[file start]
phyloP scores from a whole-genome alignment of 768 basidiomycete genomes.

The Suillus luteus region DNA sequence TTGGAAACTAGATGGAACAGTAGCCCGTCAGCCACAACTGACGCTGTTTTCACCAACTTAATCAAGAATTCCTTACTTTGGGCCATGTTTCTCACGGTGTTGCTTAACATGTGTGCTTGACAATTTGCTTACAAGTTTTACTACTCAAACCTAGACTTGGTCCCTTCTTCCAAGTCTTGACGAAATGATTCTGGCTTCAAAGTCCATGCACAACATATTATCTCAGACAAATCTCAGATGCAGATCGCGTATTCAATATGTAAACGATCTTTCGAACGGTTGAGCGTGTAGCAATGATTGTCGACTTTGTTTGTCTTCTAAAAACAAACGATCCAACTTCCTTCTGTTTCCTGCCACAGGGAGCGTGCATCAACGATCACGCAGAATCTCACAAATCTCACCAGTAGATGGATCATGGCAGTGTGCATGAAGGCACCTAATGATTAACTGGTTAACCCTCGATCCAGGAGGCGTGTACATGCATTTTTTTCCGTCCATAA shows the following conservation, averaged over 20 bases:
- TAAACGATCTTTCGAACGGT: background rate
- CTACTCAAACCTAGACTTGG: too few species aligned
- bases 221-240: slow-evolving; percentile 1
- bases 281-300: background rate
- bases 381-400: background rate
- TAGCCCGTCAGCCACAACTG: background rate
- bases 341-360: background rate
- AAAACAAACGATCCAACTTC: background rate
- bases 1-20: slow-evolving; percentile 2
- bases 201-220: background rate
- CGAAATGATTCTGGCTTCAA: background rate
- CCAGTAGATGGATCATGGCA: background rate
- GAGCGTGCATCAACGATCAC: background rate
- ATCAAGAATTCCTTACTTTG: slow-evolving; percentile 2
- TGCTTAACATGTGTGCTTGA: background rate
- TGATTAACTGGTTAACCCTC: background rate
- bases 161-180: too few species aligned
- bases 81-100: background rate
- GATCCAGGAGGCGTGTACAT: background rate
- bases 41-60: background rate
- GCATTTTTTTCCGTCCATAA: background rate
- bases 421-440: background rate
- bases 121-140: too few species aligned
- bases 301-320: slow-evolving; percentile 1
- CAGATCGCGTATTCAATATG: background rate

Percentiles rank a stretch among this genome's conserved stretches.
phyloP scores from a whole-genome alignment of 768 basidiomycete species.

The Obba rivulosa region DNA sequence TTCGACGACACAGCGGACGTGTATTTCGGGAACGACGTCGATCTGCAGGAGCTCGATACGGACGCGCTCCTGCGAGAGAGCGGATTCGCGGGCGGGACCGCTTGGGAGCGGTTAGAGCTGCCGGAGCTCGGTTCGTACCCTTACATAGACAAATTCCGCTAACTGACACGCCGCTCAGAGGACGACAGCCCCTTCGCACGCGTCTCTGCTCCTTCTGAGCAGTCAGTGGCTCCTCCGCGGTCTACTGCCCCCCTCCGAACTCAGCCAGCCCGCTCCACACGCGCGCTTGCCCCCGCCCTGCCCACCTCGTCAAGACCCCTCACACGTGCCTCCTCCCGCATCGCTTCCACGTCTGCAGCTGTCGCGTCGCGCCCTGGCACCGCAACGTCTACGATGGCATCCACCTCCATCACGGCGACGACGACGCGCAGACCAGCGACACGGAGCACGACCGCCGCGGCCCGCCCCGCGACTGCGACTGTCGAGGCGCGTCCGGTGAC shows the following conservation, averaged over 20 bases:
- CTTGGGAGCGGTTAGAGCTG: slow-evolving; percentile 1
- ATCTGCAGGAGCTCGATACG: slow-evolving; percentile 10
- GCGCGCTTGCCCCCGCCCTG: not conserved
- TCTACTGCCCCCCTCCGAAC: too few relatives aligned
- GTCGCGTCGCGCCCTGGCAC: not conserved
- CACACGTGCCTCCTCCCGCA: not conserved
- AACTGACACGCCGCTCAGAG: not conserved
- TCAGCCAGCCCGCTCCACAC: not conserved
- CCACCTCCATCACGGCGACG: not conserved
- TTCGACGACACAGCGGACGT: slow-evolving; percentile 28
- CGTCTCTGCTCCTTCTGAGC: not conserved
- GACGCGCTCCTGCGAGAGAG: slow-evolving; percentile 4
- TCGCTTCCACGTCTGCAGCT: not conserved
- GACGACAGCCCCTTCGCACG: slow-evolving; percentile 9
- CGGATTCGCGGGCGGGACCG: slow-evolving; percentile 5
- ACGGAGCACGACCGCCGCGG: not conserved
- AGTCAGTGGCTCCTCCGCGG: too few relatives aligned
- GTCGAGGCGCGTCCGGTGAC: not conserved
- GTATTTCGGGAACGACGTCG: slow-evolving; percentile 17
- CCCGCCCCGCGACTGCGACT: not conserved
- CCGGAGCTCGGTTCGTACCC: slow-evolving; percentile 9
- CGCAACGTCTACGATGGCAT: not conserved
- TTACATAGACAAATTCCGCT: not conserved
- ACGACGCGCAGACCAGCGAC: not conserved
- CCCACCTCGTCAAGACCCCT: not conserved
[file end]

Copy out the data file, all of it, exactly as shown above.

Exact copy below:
phyloP scores from a whole-genome alignment of 768 basidiomycete genomes.

The Suillus luteus region DNA sequence TTGGAAACTAGATGGAACAGTAGCCCGTCAGCCACAACTGACGCTGTTTTCACCAACTTAATCAAGAATTCCTTACTTTGGGCCATGTTTCTCACGGTGTTGCTTAACATGTGTGCTTGACAATTTGCTTACAAGTTTTACTACTCAAACCTAGACTTGGTCCCTTCTTCCAAGTCTTGACGAAATGATTCTGGCTTCAAAGTCCATGCACAACATATTATCTCAGACAAATCTCAGATGCAGATCGCGTATTCAATATGTAAACGATCTTTCGAACGGTTGAGCGTGTAGCAATGATTGTCGACTTTGTTTGTCTTCTAAAAACAAACGATCCAACTTCCTTCTGTTTCCTGCCACAGGGAGCGTGCATCAACGATCACGCAGAATCTCACAAATCTCACCAGTAGATGGATCATGGCAGTGTGCATGAAGGCACCTAATGATTAACTGGTTAACCCTCGATCCAGGAGGCGTGTACATGCATTTTTTTCCGTCCATAA shows the following conservation, averaged over 20 bases:
- TAAACGATCTTTCGAACGGT: background rate
- CTACTCAAACCTAGACTTGG: too few species aligned
- bases 221-240: slow-evolving; percentile 1
- bases 281-300: background rate
- bases 381-400: background rate
- TAGCCCGTCAGCCACAACTG: background rate
- bases 341-360: background rate
- AAAACAAACGATCCAACTTC: background rate
- bases 1-20: slow-evolving; percentile 2
- bases 201-220: background rate
- CGAAATGATTCTGGCTTCAA: background rate
- CCAGTAGATGGATCATGGCA: background rate
- GAGCGTGCATCAACGATCAC: background rate
- ATCAAGAATTCCTTACTTTG: slow-evolving; percentile 2
- TGCTTAACATGTGTGCTTGA: background rate
- TGATTAACTGGTTAACCCTC: background rate
- bases 161-180: too few species aligned
- bases 81-100: background rate
- GATCCAGGAGGCGTGTACAT: background rate
- bases 41-60: background rate
- GCATTTTTTTCCGTCCATAA: background rate
- bases 421-440: background rate
- bases 121-140: too few species aligned
- bases 301-320: slow-evolving; percentile 1
- CAGATCGCGTATTCAATATG: background rate

Percentiles rank a stretch among this genome's conserved stretches.
phyloP scores from a whole-genome alignment of 768 basidiomycete species.

The Obba rivulosa region DNA sequence TTCGACGACACAGCGGACGTGTATTTCGGGAACGACGTCGATCTGCAGGAGCTCGATACGGACGCGCTCCTGCGAGAGAGCGGATTCGCGGGCGGGACCGCTTGGGAGCGGTTAGAGCTGCCGGAGCTCGGTTCGTACCCTTACATAGACAAATTCCGCTAACTGACACGCCGCTCAGAGGACGACAGCCCCTTCGCACGCGTCTCTGCTCCTTCTGAGCAGTCAGTGGCTCCTCCGCGGTCTACTGCCCCCCTCCGAACTCAGCCAGCCCGCTCCACACGCGCGCTTGCCCCCGCCCTGCCCACCTCGTCAAGACCCCTCACACGTGCCTCCTCCCGCATCGCTTCCACGTCTGCAGCTGTCGCGTCGCGCCCTGGCACCGCAACGTCTACGATGGCATCCACCTCCATCACGGCGACGACGACGCGCAGACCAGCGACACGGAGCACGACCGCCGCGGCCCGCCCCGCGACTGCGACTGTCGAGGCGCGTCCGGTGAC shows the following conservation, averaged over 20 bases:
- CTTGGGAGCGGTTAGAGCTG: slow-evolving; percentile 1
- ATCTGCAGGAGCTCGATACG: slow-evolving; percentile 10
- GCGCGCTTGCCCCCGCCCTG: not conserved
- TCTACTGCCCCCCTCCGAAC: too few relatives aligned
- GTCGCGTCGCGCCCTGGCAC: not conserved
- CACACGTGCCTCCTCCCGCA: not conserved
- AACTGACACGCCGCTCAGAG: not conserved
- TCAGCCAGCCCGCTCCACAC: not conserved
- CCACCTCCATCACGGCGACG: not conserved
- TTCGACGACACAGCGGACGT: slow-evolving; percentile 28
- CGTCTCTGCTCCTTCTGAGC: not conserved
- GACGCGCTCCTGCGAGAGAG: slow-evolving; percentile 4
- TCGCTTCCACGTCTGCAGCT: not conserved
- GACGACAGCCCCTTCGCACG: slow-evolving; percentile 9
- CGGATTCGCGGGCGGGACCG: slow-evolving; percentile 5
- ACGGAGCACGACCGCCGCGG: not conserved
- AGTCAGTGGCTCCTCCGCGG: too few relatives aligned
- GTCGAGGCGCGTCCGGTGAC: not conserved
- GTATTTCGGGAACGACGTCG: slow-evolving; percentile 17
- CCCGCCCCGCGACTGCGACT: not conserved
- CCGGAGCTCGGTTCGTACCC: slow-evolving; percentile 9
- CGCAACGTCTACGATGGCAT: not conserved
- TTACATAGACAAATTCCGCT: not conserved
- ACGACGCGCAGACCAGCGAC: not conserved
- CCCACCTCGTCAAGACCCCT: not conserved